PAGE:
Homosexual persons are called to chastity. By the virtues of self-mastery that teach them inner freedom...they can and should...approach Christian perfection. (2359)That is the call of all sexual people, which means...all people. We are all sexual beings, and so we are all called to be chaste -- i.e., to live within God's plan for human sexuality -- regardless of our station in life. As much as society would have us believe that we should be driven by our urges, no matter how superficial or deep-seated they may be, it simply is not true. We are not animals.
So, what does this have to do--or not have to do with Civil Rights? It all comes down to the natural law and choice.
First, the natural law. Every human society, from before recorded history, has been founded on the family based in marriage: The bodily union of man and woman, and the children that are generated from that union. Putting aside any religious understandings, marriage has always existed as a natural institution.
Regardless of what flawed civil law has tried to tell us time and time again throughout the centuries, this reality of man + woman = children is not and never has been affected by race. This natural aspect of marriage depends on sexual complementarity that is definitely present in a man and woman of different races, but is positively not in two people of the same gender. Even if children do not come from the marriage (due to bodily disorders), the possibility is still there because the marital act itself is ordered toward procreation, unlike homosexual acts. Lauren and I would not have been able to civilly marry in a lot of places as recently as fifty years ago, but that was because of unjust human (civil) law, not natural law or God's law.
The second reason that the "gay marriage" movement cannot be fairly compared to the Civil Rights movement is that sexual activity contains the element of choice. God gave us the gift of free will, to be able to either (1) choose his (all-knowing, wanting-the-best-for-us) will over our own, or (2) insist on having our way. Marriage is first and most significantly represented in the marital act. That act is an act of choice, just like participation in the unchastity of sexual activity outside of marriage (homosexual or heterosexual) is achoice. It may not seem like much of a choice in the heat of sexual attraction, but the reality is that the choice remains.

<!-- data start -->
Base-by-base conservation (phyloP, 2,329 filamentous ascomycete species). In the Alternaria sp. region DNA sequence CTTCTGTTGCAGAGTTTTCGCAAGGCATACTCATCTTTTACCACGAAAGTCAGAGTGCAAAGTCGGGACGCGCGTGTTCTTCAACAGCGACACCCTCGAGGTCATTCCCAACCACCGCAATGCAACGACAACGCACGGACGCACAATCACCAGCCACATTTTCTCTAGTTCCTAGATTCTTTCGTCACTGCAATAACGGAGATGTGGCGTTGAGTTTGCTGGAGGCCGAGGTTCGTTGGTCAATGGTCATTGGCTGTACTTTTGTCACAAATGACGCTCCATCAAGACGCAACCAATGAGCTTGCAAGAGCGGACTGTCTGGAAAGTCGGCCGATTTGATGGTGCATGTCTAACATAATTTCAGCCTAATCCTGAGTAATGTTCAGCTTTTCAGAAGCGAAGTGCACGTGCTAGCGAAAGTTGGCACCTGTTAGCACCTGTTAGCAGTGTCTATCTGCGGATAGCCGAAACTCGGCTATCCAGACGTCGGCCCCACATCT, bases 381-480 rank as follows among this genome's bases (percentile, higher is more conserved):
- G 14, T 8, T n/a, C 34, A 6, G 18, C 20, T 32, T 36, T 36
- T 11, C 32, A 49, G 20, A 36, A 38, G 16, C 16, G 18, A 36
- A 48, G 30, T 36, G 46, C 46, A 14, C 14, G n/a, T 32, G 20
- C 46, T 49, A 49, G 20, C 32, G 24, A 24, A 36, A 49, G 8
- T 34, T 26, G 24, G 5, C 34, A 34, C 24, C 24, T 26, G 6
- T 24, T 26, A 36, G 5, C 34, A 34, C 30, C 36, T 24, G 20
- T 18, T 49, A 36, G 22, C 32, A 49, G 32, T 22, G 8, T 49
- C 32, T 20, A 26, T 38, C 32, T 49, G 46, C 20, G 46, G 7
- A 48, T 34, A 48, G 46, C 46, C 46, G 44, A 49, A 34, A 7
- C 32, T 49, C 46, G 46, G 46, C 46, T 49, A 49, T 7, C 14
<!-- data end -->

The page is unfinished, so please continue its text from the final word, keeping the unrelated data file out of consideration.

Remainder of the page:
Race is not that way. We do not choose our ancestry, skin tone, hair texture, or any of the other characteristics that generally differentiate people of one race from another. We did not choose what we look like, but we absolutely choose how to make use of our sexual faculties. Though our physical characteristics (unchangeable characteristics, not changeable ones like weight, dress, etc.) are amoral and more or less defined at the time of our conception, whether or not we engage in licit or illicit sexual activity is far from a foregone conclusion and has a monumental moral dimension.
These are two very big differences that unfortunately are being overlooked by those trying to hitch the "gay marriage" push to the Civil Rights train. For the sake of the truths championed by the Civil Rights movement, which so many fought and even died for, these realities must be brought back into the discussion.